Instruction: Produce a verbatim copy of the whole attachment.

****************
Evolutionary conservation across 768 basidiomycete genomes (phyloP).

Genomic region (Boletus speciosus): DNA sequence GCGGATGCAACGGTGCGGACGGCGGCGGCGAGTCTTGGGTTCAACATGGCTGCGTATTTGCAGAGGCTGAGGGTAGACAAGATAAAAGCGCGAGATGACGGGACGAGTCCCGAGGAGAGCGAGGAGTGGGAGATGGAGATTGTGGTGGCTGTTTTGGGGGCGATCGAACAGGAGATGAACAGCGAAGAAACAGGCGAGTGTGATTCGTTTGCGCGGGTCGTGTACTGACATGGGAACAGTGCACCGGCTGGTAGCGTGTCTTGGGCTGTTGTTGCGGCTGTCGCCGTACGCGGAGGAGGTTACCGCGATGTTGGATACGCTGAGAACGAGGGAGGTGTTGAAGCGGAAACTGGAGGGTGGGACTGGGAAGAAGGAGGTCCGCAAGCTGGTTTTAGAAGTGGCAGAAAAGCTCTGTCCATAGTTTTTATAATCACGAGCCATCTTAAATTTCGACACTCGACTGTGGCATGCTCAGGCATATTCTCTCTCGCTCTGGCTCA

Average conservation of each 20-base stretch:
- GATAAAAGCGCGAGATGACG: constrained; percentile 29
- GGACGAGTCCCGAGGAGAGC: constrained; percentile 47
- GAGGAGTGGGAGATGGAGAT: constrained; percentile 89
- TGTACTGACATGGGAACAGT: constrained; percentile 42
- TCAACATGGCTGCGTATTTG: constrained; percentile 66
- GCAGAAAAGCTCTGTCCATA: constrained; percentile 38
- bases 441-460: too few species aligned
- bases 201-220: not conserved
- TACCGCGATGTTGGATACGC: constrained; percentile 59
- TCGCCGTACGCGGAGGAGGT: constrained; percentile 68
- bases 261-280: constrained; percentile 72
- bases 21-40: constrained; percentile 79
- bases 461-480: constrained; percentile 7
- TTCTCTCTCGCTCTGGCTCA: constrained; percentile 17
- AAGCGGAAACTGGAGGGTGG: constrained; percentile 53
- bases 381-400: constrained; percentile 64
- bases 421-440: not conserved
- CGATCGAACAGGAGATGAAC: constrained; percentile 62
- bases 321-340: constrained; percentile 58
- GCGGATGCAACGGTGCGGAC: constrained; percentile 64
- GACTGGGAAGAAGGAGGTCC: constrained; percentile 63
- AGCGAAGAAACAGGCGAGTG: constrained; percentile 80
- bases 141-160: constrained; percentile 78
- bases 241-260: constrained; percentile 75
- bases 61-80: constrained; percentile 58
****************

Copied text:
Evolutionary conservation across 768 basidiomycete genomes (phyloP).

Genomic region (Boletus speciosus): DNA sequence GCGGATGCAACGGTGCGGACGGCGGCGGCGAGTCTTGGGTTCAACATGGCTGCGTATTTGCAGAGGCTGAGGGTAGACAAGATAAAAGCGCGAGATGACGGGACGAGTCCCGAGGAGAGCGAGGAGTGGGAGATGGAGATTGTGGTGGCTGTTTTGGGGGCGATCGAACAGGAGATGAACAGCGAAGAAACAGGCGAGTGTGATTCGTTTGCGCGGGTCGTGTACTGACATGGGAACAGTGCACCGGCTGGTAGCGTGTCTTGGGCTGTTGTTGCGGCTGTCGCCGTACGCGGAGGAGGTTACCGCGATGTTGGATACGCTGAGAACGAGGGAGGTGTTGAAGCGGAAACTGGAGGGTGGGACTGGGAAGAAGGAGGTCCGCAAGCTGGTTTTAGAAGTGGCAGAAAAGCTCTGTCCATAGTTTTTATAATCACGAGCCATCTTAAATTTCGACACTCGACTGTGGCATGCTCAGGCATATTCTCTCTCGCTCTGGCTCA

Average conservation of each 20-base stretch:
- GATAAAAGCGCGAGATGACG: constrained; percentile 29
- GGACGAGTCCCGAGGAGAGC: constrained; percentile 47
- GAGGAGTGGGAGATGGAGAT: constrained; percentile 89
- TGTACTGACATGGGAACAGT: constrained; percentile 42
- TCAACATGGCTGCGTATTTG: constrained; percentile 66
- GCAGAAAAGCTCTGTCCATA: constrained; percentile 38
- bases 441-460: too few species aligned
- bases 201-220: not conserved
- TACCGCGATGTTGGATACGC: constrained; percentile 59
- TCGCCGTACGCGGAGGAGGT: constrained; percentile 68
- bases 261-280: constrained; percentile 72
- bases 21-40: constrained; percentile 79
- bases 461-480: constrained; percentile 7
- TTCTCTCTCGCTCTGGCTCA: constrained; percentile 17
- AAGCGGAAACTGGAGGGTGG: constrained; percentile 53
- bases 381-400: constrained; percentile 64
- bases 421-440: not conserved
- CGATCGAACAGGAGATGAAC: constrained; percentile 62
- bases 321-340: constrained; percentile 58
- GCGGATGCAACGGTGCGGAC: constrained; percentile 64
- GACTGGGAAGAAGGAGGTCC: constrained; percentile 63
- AGCGAAGAAACAGGCGAGTG: constrained; percentile 80
- bases 141-160: constrained; percentile 78
- bases 241-260: constrained; percentile 75
- bases 61-80: constrained; percentile 58